Coronavirus - Get the latest updates and resources from MyWalletHero - Find out more.
Advertiser Disclosure

‘No-Buy January’: the merits of a financial detox

‘No-Buy January’: the merits of a financial detox
Image source: Getty Images


Lots of us will have heard of dry January: a pledge to not drink alcohol for the entire month of January. But have you ever considered doing ‘No-Buy January’? With the spending hangover from Christmas, it could be the perfect time to give your finances a detox.

How much do Brits spend online?

It’s safe to say that the Covid-19 pandemic has turned us into a nation of online shoppers. Recent research from Merchant Machine found that as a nation, we spend an average of £3,432 shopping online – around 15% of our annual incomes.

That is a sizeable amount, and it’s no surprise that Amazon.co.uk is where most of us head to. If you didn’t use and abuse your Amazon Prime membership in the past 12 months, where were you?

What is No-Buy January?

It’s kind of what it says on the tin. Doing No-Buy January means that you try not to spend money on anything but the essentials for the month of January.

That means stepping away from the winter sales and the start-of-year little pick me up. Having just come out the other side of Christmas, you probably have new things to keep you happy for a while anyway. So January could be the perfect time to cut back on your spending.

With No-Buy January, you get to dictate your own dos and don’ts. So, for example, your key rules could be no new clothes, make-up, home decor items or unnecessary toiletries for the entire month.

In normal circumstances, the no-buy rule could extend to social activities as well. But considering we aren’t doing much of that at the moment, you have already put yourself in a great position to save money.

How much could I save?

The beauty of No-Buy January is that it not only rebalances your habits when it comes to spending, but it could also save you a chunk of money.

If you accept you spend around 15% of your salary on online shopping, then working on an average monthly salary of £2,000, you could potentially save around £300 just through cutting your online spend. That is before you add in the money you could save on other discretionary spending, such as meals out or travel.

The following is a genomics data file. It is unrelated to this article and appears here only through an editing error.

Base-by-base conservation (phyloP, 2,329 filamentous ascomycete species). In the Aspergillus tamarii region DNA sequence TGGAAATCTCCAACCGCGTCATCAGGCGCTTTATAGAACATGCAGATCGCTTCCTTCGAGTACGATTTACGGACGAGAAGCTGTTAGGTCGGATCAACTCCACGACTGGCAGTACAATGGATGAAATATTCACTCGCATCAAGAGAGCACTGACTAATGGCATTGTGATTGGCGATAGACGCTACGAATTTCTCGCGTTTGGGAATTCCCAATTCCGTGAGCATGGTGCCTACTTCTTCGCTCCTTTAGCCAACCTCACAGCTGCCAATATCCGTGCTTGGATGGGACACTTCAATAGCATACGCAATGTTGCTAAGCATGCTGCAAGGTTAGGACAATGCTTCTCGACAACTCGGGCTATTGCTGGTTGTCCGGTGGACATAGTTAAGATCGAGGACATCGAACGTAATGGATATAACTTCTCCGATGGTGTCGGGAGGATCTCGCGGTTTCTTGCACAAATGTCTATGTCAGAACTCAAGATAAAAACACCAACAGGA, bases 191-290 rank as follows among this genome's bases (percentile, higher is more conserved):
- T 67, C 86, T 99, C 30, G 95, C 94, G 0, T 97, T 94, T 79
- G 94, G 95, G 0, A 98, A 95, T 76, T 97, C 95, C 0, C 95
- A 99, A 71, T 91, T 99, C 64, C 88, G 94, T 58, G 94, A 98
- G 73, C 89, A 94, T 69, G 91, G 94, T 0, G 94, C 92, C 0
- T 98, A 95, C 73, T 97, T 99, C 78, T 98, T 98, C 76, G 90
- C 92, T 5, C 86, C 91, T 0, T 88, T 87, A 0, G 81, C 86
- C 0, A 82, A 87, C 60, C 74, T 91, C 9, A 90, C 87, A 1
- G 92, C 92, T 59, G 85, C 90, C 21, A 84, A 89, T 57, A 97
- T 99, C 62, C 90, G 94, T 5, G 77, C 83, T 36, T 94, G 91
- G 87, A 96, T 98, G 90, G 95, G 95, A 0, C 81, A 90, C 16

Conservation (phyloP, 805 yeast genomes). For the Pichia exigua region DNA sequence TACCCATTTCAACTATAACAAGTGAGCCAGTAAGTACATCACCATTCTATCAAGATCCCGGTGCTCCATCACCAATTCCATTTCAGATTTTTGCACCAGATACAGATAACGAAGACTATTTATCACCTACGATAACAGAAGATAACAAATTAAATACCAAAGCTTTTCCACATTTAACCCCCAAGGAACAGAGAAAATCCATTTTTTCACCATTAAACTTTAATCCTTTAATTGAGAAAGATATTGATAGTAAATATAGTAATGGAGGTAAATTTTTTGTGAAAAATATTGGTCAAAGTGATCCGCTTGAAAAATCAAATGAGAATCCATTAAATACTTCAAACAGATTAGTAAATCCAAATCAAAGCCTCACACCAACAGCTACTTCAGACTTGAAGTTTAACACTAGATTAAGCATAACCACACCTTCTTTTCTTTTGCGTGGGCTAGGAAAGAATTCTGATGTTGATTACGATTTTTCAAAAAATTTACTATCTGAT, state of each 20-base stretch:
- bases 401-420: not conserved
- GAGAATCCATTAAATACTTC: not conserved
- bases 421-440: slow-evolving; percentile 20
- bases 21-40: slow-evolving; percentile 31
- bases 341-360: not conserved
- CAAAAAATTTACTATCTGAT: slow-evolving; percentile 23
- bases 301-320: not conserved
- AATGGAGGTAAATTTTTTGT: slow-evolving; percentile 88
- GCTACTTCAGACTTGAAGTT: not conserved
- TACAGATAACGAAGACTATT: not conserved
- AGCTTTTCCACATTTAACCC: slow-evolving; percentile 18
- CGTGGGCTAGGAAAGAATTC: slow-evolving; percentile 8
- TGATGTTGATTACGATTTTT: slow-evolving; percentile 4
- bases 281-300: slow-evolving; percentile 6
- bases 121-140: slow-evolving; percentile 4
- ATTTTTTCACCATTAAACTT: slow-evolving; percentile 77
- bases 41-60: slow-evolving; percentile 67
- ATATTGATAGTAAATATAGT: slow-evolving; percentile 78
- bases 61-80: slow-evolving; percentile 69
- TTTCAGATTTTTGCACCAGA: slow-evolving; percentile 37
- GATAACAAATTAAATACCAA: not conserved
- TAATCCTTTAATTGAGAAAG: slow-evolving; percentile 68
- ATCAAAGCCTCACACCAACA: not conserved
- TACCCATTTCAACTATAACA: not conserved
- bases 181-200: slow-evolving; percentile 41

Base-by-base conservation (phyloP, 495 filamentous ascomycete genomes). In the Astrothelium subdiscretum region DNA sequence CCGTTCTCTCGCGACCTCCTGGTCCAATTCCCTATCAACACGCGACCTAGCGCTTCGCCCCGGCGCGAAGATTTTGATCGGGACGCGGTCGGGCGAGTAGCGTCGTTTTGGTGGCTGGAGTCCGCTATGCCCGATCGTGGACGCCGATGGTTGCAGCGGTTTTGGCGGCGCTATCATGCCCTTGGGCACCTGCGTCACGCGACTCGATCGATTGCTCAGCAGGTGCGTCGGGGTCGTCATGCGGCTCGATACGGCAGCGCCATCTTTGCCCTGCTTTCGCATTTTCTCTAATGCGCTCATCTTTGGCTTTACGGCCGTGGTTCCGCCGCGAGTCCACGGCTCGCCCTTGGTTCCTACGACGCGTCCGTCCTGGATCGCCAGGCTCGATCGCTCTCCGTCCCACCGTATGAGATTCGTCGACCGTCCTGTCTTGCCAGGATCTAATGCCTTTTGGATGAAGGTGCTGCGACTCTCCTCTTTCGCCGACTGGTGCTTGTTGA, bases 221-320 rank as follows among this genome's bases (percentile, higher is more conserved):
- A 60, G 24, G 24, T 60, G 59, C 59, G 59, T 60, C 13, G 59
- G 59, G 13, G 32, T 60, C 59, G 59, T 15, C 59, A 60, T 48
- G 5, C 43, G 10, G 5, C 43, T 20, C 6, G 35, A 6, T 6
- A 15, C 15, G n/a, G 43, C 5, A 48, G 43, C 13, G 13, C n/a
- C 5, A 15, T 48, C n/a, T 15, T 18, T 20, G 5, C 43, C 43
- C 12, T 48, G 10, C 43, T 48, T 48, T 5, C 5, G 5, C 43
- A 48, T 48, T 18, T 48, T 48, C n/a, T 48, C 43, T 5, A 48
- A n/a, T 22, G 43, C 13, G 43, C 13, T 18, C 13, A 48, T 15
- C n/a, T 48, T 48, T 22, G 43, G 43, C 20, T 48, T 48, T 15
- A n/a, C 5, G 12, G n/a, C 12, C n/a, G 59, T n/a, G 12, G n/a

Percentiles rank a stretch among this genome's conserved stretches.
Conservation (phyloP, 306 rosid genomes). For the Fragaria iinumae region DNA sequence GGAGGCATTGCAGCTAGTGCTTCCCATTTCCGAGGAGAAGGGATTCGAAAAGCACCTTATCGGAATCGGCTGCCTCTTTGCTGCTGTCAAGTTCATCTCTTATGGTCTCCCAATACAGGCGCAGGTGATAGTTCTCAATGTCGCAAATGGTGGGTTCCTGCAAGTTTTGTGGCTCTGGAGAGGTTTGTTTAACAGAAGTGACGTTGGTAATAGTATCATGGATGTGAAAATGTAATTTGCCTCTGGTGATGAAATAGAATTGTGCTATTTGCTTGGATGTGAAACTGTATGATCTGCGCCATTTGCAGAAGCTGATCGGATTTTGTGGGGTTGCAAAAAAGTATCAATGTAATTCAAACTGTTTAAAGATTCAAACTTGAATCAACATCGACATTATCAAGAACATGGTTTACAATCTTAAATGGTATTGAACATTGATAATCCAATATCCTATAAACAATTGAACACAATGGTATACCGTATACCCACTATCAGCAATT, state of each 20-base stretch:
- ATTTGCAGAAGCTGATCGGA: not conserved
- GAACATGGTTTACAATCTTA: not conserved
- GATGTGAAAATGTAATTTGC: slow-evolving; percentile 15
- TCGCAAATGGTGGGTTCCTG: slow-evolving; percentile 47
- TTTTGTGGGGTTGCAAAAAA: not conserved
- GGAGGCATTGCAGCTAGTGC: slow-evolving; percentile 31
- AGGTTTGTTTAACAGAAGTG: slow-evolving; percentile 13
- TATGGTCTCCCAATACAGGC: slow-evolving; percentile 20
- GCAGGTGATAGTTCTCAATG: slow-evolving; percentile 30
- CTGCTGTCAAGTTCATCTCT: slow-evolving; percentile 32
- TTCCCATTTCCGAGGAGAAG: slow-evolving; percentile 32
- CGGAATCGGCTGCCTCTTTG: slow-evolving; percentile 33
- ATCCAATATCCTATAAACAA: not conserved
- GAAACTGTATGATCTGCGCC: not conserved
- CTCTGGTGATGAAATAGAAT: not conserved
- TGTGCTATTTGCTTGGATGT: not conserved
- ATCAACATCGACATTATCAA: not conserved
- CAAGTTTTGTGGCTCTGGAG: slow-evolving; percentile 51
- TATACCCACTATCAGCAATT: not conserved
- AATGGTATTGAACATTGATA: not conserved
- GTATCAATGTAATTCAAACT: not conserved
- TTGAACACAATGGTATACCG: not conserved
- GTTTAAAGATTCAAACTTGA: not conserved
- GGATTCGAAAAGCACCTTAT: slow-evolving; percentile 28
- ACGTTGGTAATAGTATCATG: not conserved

What could I do with the money I save?

If you stick to No-Buy January, then you could save yourself hundreds of pounds in just one month.

Rather than just going on a big spending splurge in February, maybe consider what positive impact this money could have on your financial situation.

First things first, if you have any outstanding credit card debt, it is always worth trying to pay this off before anything else. Unpaid credit card balances can quickly accrue interest charges, so paying off a chunk can have a positive impact.

If you have credit card debt, then maybe this is the time to build up your savings pot. As a newbie saver, consider an easy access savings account to start off with. This type of account means you can access your money at any time, so if an emergency expense crops up, you are covered.

However, if you already have your emergency savings stash, you could consider growing your No-Buy January money pot through an online share dealing account. This is one way to step into the world of investing, where it is easy to get a portfolio up and running – and often cheap.

If you are ok with a certain level of risk and don’t need to instantly access your money, then share dealing could grow your money in the long-run.

Join our mailing list

If you’re looking for more ways to make your money work for you, why not sign up for MyWalletHero’s email newsletter? You’ll receive our team’s top money-saving tips, lifestyle hacks and handy personal finance ‘must-knows’ – delivered straight to your inbox…

Just enter your email address below to sign up now:

By checking this box and submitting your email address, you agree to MyWalletHero sending you emails with money tips, along with details of products and services that we think might interest you. You can unsubscribe from future emails at any time. You also consent to us processing your personal data in line with our privacy policy, and our cookie statement. For more information, including how we collect, store, and handle personal data, please read our Privacy Statement and Terms & Conditions.


Some offers on MyWalletHero are from our partners — it’s how we make money and keep this site going. But does that impact our ratings? Nope. Our commitment is to you. If a product isn’t any good, our rating will reflect that, or we won’t list it at all. Also, while we aim to feature the best products available, we do not review every product on the market. Learn more here. The statements above are The Motley Fool’s alone and have not been provided or endorsed by bank advertisers. John Mackey, CEO of Whole Foods Market, an Amazon subsidiary, is a member of The Motley Fool’s board of directors. The Motley Fool UK has recommended Barclays, Hargreaves Lansdown, HSBC Holdings, Lloyds Banking Group, Mastercard, and Tesco.